The above essentially means that the values outside the interval are the ones we can make inferences about. For the values within the interval we can only say that they cannot be rejected given the data at hand. When assessing the effect sizes that would be refuted by the data, you can construct as many confidence intervals at different confidence levels from the same set of data as you want - this is not a multiple testing issue. A better approach is to calculate the severity criterion of the null of interest, which will also allow you to make decisions about accepting the null.

    What then, if our null hypothesis of interest is completely outside the observed confidence interval? What inference can we make from seeing a calculation result which was quite improbable if the null was true?

    Logically, we can infer one of three things:

    1. There is a true effect from the tested treatment or intervention.
    2. There is no true effect, but we happened to observe a rare outcome.
    3. The statistical model for computing the confidence interval is invalid (does not reflect reality).

    Obviously, one can't simply jump to conclusion 1.) and claim it with one hundred percent confidence. This would go against the whole idea of the confidence interval. Instead, with can say that with confidence 95% (or other level chosen) we can reject the null hypothesis. In order to use the confidence interval as a part of a decision process you need to consider external factors, which are a part of the experimental design process, which includes deciding on the confidence level, sample size and power (power analysis), and the expected effect size, among other things.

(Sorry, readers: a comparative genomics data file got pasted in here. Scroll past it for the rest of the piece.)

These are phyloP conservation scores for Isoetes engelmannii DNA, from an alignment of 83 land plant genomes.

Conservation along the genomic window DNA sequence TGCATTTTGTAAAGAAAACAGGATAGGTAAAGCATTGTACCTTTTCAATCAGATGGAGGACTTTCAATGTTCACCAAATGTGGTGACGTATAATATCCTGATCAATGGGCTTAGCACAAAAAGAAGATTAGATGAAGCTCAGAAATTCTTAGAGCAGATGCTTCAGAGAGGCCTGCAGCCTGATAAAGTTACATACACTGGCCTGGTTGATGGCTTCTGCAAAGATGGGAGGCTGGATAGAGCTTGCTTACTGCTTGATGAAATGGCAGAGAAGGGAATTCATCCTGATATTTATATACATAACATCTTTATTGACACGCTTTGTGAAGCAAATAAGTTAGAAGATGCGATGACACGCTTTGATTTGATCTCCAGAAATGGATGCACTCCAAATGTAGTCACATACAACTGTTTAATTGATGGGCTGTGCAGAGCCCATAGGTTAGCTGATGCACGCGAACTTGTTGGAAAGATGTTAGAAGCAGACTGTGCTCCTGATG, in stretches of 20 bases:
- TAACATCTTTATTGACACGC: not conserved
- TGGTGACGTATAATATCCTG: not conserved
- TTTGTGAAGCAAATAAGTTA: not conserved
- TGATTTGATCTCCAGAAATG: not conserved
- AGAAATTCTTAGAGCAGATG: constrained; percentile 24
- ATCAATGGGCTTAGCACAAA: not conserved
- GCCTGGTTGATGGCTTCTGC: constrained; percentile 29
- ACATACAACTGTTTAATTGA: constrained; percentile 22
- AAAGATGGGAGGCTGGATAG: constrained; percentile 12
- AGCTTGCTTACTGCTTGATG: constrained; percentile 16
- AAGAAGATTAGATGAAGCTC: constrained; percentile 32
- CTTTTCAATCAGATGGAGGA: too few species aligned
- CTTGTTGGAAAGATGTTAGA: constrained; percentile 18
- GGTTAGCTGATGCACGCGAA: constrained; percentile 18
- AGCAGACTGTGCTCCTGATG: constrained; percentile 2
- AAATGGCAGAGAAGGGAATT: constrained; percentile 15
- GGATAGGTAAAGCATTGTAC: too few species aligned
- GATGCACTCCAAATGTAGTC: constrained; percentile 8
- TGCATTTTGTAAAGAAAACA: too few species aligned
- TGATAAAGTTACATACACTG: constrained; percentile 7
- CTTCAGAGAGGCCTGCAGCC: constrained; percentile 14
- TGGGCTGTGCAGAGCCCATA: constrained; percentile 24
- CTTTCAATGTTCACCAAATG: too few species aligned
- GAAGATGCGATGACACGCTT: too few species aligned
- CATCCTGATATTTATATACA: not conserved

Common misinterpretations of confidence intervals

    While presenting confidence intervals tend to lead to fewer misinterpretations than p-values, they are still ripe for misuse or bad interpretations. Here are some of the most popular ones, according to Greenland at al. [1].

    Probability statements about specific intervals

    Strictly speaking, an interval computed using any CI calculator either contains or does not contain the true value. Therefore, strictly speaking, it would be incorrect to state about a particular 99% (or any other level) confidence interval that it has 99% probability that it contains the true effect or true value. What you can say is that procedure used to construct the intervals will produce intervals, containing the true value 99% of the time.